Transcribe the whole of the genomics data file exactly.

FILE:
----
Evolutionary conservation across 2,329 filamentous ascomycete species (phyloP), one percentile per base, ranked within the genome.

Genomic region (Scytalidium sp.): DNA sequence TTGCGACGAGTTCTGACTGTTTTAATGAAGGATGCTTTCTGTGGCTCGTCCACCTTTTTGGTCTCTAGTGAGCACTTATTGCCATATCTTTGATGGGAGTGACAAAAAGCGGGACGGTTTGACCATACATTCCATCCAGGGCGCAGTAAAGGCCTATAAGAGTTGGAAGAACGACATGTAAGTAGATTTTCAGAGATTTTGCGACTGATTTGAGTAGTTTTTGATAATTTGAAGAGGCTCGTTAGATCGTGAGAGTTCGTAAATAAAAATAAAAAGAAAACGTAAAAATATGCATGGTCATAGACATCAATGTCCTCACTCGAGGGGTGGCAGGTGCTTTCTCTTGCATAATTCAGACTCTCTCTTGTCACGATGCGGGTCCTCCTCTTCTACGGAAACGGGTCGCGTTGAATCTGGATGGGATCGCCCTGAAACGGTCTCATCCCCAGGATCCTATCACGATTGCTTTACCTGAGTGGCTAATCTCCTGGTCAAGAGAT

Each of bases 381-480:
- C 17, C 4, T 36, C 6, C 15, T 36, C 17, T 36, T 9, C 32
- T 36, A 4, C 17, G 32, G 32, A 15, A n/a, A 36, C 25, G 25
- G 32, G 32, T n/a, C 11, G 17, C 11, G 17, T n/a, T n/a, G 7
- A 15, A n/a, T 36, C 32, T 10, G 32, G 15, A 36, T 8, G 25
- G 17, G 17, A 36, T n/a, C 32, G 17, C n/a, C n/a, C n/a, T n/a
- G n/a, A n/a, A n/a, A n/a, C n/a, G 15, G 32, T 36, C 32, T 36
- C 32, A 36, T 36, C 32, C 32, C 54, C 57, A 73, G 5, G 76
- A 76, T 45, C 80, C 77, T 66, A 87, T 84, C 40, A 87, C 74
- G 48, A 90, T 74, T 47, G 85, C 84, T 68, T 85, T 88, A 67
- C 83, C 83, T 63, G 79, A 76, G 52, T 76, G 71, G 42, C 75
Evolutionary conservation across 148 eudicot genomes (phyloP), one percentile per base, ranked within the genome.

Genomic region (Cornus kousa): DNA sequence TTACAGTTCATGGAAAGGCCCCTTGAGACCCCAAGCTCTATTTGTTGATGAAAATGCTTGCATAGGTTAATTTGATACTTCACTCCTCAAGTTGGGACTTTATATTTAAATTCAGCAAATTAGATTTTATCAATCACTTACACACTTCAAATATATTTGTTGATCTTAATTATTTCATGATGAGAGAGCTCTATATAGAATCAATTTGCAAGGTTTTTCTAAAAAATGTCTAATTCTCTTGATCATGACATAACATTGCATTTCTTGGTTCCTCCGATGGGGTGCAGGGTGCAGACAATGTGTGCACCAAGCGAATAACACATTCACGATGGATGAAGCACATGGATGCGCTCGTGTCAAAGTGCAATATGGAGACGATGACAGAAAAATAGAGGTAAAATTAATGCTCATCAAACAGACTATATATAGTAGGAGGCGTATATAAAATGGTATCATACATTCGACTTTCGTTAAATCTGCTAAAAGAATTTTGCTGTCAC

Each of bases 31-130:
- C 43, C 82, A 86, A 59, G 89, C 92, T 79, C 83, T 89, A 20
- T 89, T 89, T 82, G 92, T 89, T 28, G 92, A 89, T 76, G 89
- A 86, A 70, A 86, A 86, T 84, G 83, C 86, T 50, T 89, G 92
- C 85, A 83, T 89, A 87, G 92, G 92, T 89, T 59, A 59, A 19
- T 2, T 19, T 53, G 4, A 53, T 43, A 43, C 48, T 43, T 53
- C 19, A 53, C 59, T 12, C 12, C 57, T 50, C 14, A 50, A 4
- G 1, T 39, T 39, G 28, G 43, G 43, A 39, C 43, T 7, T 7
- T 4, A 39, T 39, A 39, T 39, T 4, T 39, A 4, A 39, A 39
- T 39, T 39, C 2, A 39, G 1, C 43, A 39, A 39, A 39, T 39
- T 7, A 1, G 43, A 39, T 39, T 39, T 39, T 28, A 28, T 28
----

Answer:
Evolutionary conservation across 2,329 filamentous ascomycete species (phyloP), one percentile per base, ranked within the genome.

Genomic region (Scytalidium sp.): DNA sequence TTGCGACGAGTTCTGACTGTTTTAATGAAGGATGCTTTCTGTGGCTCGTCCACCTTTTTGGTCTCTAGTGAGCACTTATTGCCATATCTTTGATGGGAGTGACAAAAAGCGGGACGGTTTGACCATACATTCCATCCAGGGCGCAGTAAAGGCCTATAAGAGTTGGAAGAACGACATGTAAGTAGATTTTCAGAGATTTTGCGACTGATTTGAGTAGTTTTTGATAATTTGAAGAGGCTCGTTAGATCGTGAGAGTTCGTAAATAAAAATAAAAAGAAAACGTAAAAATATGCATGGTCATAGACATCAATGTCCTCACTCGAGGGGTGGCAGGTGCTTTCTCTTGCATAATTCAGACTCTCTCTTGTCACGATGCGGGTCCTCCTCTTCTACGGAAACGGGTCGCGTTGAATCTGGATGGGATCGCCCTGAAACGGTCTCATCCCCAGGATCCTATCACGATTGCTTTACCTGAGTGGCTAATCTCCTGGTCAAGAGAT

Each of bases 381-480:
- C 17, C 4, T 36, C 6, C 15, T 36, C 17, T 36, T 9, C 32
- T 36, A 4, C 17, G 32, G 32, A 15, A n/a, A 36, C 25, G 25
- G 32, G 32, T n/a, C 11, G 17, C 11, G 17, T n/a, T n/a, G 7
- A 15, A n/a, T 36, C 32, T 10, G 32, G 15, A 36, T 8, G 25
- G 17, G 17, A 36, T n/a, C 32, G 17, C n/a, C n/a, C n/a, T n/a
- G n/a, A n/a, A n/a, A n/a, C n/a, G 15, G 32, T 36, C 32, T 36
- C 32, A 36, T 36, C 32, C 32, C 54, C 57, A 73, G 5, G 76
- A 76, T 45, C 80, C 77, T 66, A 87, T 84, C 40, A 87, C 74
- G 48, A 90, T 74, T 47, G 85, C 84, T 68, T 85, T 88, A 67
- C 83, C 83, T 63, G 79, A 76, G 52, T 76, G 71, G 42, C 75
Evolutionary conservation across 148 eudicot genomes (phyloP), one percentile per base, ranked within the genome.

Genomic region (Cornus kousa): DNA sequence TTACAGTTCATGGAAAGGCCCCTTGAGACCCCAAGCTCTATTTGTTGATGAAAATGCTTGCATAGGTTAATTTGATACTTCACTCCTCAAGTTGGGACTTTATATTTAAATTCAGCAAATTAGATTTTATCAATCACTTACACACTTCAAATATATTTGTTGATCTTAATTATTTCATGATGAGAGAGCTCTATATAGAATCAATTTGCAAGGTTTTTCTAAAAAATGTCTAATTCTCTTGATCATGACATAACATTGCATTTCTTGGTTCCTCCGATGGGGTGCAGGGTGCAGACAATGTGTGCACCAAGCGAATAACACATTCACGATGGATGAAGCACATGGATGCGCTCGTGTCAAAGTGCAATATGGAGACGATGACAGAAAAATAGAGGTAAAATTAATGCTCATCAAACAGACTATATATAGTAGGAGGCGTATATAAAATGGTATCATACATTCGACTTTCGTTAAATCTGCTAAAAGAATTTTGCTGTCAC

Each of bases 31-130:
- C 43, C 82, A 86, A 59, G 89, C 92, T 79, C 83, T 89, A 20
- T 89, T 89, T 82, G 92, T 89, T 28, G 92, A 89, T 76, G 89
- A 86, A 70, A 86, A 86, T 84, G 83, C 86, T 50, T 89, G 92
- C 85, A 83, T 89, A 87, G 92, G 92, T 89, T 59, A 59, A 19
- T 2, T 19, T 53, G 4, A 53, T 43, A 43, C 48, T 43, T 53
- C 19, A 53, C 59, T 12, C 12, C 57, T 50, C 14, A 50, A 4
- G 1, T 39, T 39, G 28, G 43, G 43, A 39, C 43, T 7, T 7
- T 4, A 39, T 39, A 39, T 39, T 4, T 39, A 4, A 39, A 39
- T 39, T 39, C 2, A 39, G 1, C 43, A 39, A 39, A 39, T 39
- T 7, A 1, G 43, A 39, T 39, T 39, T 39, T 28, A 28, T 28